“Management vs. leadership €” it’s a distinction we all hear over and over these days. It says management focuses on getting work done on time, on budget, and on target €” in other words, steady execution and control €” while leadership focuses on change and innovation. “
Most writers about leadership then and now explicitly note the continuing importance of management. Success still depends on execution, controls and boundaries, systems, processes, and continuity.
Both leadership and management are crucial, and it doesn’t help those responsible for the work of others to romanticize one and devalue the other. To survive and succeed, all groups and businesses must simultaneously change in some ways and remain the same in others. They must execute and innovate, stay the course and foster change.
If you’re a boss, think of yourself as the one responsible for the work of others, the one who must manage and lead as necessary, without favoring one over the other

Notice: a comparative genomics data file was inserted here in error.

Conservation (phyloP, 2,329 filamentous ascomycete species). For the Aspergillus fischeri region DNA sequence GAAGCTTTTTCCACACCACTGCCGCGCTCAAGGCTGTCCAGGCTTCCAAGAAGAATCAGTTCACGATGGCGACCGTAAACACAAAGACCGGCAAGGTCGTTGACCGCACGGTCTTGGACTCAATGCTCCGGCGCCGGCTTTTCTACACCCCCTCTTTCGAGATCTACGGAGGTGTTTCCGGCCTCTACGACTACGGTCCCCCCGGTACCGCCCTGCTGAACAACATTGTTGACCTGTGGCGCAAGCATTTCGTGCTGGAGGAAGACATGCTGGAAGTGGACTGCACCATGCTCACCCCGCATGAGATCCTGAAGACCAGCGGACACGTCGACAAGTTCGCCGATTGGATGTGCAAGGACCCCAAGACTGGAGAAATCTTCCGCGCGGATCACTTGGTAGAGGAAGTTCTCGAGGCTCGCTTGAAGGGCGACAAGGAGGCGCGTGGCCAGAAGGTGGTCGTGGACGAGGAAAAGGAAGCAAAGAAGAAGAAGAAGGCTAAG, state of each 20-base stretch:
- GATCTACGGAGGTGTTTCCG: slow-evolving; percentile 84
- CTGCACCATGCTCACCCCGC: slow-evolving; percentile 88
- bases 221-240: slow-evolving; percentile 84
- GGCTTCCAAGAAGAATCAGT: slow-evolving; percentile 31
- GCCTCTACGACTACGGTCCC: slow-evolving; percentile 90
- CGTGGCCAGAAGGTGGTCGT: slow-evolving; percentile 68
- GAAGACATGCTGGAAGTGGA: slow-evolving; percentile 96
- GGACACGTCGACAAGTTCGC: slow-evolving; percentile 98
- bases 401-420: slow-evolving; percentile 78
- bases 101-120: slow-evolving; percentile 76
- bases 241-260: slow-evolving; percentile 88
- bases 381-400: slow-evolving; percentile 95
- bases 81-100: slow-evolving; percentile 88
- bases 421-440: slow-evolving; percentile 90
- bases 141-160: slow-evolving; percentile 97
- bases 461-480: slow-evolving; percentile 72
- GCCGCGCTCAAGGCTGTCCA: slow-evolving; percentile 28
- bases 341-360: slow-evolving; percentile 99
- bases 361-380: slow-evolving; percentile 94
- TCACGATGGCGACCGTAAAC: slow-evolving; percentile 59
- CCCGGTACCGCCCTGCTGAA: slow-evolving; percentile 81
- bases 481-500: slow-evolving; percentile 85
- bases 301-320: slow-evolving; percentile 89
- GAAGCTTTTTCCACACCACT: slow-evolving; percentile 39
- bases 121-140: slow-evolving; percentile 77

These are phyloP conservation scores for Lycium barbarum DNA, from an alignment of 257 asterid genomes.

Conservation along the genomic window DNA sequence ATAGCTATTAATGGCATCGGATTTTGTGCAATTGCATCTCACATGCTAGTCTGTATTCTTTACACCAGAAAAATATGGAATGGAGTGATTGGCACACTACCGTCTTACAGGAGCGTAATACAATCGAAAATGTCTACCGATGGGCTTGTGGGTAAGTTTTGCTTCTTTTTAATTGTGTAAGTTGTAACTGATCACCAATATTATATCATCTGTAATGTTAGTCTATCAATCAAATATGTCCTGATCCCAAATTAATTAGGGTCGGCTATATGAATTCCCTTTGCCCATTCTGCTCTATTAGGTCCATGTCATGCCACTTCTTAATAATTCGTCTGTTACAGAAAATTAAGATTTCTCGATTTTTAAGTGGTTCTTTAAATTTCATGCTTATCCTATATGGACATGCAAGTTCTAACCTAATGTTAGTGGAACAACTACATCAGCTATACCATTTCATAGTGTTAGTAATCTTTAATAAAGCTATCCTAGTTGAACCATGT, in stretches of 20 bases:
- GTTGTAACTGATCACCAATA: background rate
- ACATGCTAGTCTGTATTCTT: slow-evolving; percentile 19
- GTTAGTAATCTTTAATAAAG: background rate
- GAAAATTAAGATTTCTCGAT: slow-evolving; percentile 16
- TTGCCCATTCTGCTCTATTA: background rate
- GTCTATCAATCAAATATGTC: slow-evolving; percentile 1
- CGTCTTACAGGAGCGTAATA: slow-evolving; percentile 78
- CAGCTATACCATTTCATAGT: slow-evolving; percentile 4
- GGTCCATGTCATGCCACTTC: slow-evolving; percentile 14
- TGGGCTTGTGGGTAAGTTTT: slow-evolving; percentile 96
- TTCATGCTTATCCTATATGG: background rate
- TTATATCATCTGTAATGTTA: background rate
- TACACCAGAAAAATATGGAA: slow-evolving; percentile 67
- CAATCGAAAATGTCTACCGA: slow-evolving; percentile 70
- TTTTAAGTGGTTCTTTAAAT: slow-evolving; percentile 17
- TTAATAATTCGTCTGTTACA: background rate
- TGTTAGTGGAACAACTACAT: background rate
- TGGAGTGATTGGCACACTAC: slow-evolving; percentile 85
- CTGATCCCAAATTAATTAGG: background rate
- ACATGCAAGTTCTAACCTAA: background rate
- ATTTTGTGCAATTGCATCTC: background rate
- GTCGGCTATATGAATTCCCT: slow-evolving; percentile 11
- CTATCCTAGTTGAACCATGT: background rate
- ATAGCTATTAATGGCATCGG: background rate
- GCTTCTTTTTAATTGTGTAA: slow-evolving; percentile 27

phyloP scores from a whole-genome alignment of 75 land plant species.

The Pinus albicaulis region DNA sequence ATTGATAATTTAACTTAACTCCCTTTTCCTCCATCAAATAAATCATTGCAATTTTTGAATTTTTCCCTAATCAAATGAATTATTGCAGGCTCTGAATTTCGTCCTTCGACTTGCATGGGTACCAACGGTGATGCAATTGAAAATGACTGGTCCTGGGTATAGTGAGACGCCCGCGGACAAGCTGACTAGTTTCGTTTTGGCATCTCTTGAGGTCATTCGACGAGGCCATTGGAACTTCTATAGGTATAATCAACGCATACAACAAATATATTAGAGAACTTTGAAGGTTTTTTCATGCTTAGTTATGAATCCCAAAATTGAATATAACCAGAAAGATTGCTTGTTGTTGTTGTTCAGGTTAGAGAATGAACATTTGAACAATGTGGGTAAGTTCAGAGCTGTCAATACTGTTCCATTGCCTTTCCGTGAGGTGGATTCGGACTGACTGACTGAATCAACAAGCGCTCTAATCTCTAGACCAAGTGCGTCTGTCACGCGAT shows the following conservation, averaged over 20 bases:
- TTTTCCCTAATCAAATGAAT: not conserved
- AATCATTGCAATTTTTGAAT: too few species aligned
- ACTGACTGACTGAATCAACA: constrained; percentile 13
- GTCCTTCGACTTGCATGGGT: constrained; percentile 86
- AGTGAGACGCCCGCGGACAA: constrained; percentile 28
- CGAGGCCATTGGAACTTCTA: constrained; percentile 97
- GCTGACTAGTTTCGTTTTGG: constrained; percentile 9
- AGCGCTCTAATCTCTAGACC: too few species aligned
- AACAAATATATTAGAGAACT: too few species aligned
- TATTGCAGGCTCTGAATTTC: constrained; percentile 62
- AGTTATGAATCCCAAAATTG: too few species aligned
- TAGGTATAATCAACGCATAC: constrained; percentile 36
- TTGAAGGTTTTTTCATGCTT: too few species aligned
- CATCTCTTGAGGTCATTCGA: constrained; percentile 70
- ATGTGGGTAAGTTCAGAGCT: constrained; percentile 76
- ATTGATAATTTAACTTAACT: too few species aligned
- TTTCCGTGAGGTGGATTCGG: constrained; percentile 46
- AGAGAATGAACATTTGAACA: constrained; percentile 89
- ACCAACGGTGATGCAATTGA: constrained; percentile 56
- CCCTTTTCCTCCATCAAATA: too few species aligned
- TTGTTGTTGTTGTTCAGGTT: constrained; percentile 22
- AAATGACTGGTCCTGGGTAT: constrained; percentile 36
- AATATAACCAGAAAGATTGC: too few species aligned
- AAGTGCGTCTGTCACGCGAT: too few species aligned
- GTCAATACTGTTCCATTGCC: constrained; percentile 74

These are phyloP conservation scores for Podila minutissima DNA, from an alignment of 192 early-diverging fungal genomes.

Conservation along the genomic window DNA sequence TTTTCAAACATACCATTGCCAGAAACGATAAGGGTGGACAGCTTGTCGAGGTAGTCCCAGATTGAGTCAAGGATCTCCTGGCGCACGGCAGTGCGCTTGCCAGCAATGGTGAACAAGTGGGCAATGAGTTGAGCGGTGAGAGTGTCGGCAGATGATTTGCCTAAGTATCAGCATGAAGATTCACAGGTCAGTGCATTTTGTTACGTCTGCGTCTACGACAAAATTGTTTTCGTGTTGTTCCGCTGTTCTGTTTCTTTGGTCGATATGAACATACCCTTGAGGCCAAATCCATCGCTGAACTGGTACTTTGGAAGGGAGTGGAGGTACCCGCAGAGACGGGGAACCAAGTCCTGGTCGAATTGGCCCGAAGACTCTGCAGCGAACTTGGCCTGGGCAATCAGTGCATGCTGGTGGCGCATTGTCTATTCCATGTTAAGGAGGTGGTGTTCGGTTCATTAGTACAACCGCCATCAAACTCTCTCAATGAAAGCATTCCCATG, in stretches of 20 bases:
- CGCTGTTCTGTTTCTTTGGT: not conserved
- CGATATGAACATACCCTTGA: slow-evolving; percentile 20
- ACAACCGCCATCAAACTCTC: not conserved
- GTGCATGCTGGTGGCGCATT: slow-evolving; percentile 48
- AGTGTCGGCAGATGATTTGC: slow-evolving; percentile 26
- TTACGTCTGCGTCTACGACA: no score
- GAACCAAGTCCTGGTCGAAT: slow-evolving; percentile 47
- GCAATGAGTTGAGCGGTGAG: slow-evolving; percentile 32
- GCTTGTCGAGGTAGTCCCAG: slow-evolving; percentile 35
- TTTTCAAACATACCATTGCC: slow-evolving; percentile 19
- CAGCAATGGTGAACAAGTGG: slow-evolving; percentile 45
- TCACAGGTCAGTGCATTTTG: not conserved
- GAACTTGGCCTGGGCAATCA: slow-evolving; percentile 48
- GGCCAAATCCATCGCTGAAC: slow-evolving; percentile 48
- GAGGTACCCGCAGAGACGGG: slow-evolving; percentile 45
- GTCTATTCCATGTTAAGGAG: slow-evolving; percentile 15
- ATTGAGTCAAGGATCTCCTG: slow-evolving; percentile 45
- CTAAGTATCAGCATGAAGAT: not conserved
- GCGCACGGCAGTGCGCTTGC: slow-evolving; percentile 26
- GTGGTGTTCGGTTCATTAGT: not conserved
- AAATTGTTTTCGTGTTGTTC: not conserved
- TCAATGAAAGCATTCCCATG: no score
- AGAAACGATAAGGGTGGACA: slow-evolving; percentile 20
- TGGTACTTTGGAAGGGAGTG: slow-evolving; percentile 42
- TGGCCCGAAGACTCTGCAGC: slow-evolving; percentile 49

Kent’s friend may say, “I’m not a manager,” but the survival of his business probably owes as much to his management skills as it does his leadership talents.
“But is there a direct correlation between employee investment and the balance sheet? As Prof. James L. Heskett wrote in his latest book The Culture Cycle, effective culture can account for 20-30 percent of the differential in corporate performance when compared with “culturally unremarkable” competitors. “
The survey garnered responses from 20 of the top 25 companies in the global workplace ranking. Here’s what those companies do in common:
They invest more in their employees. The response came back resoundingly: It’s simply good for business.
Instead programs that offer the most stability, as reported by 75 percent of respondents, are those that communicate brand mission and provide career development opportunities.
They recognize that culture is critical to talent retention. When asked which elements of workplace commitment most benefit daily operations, companies ranked culture at 80 percent and recruitment/retention at 70 percent.
They know their audience. These companies recognize which stakeholders will watch their every move. For this audience, it’s imperative to communicate the company’s commitment to being a great workplace. 70 percent of respondents ranked customers as the most important external audience to understand this crucial point
Becoming a great workplace is not a transition that will happen overnight. Being a great workplace is the result of a long-term investment in their employees.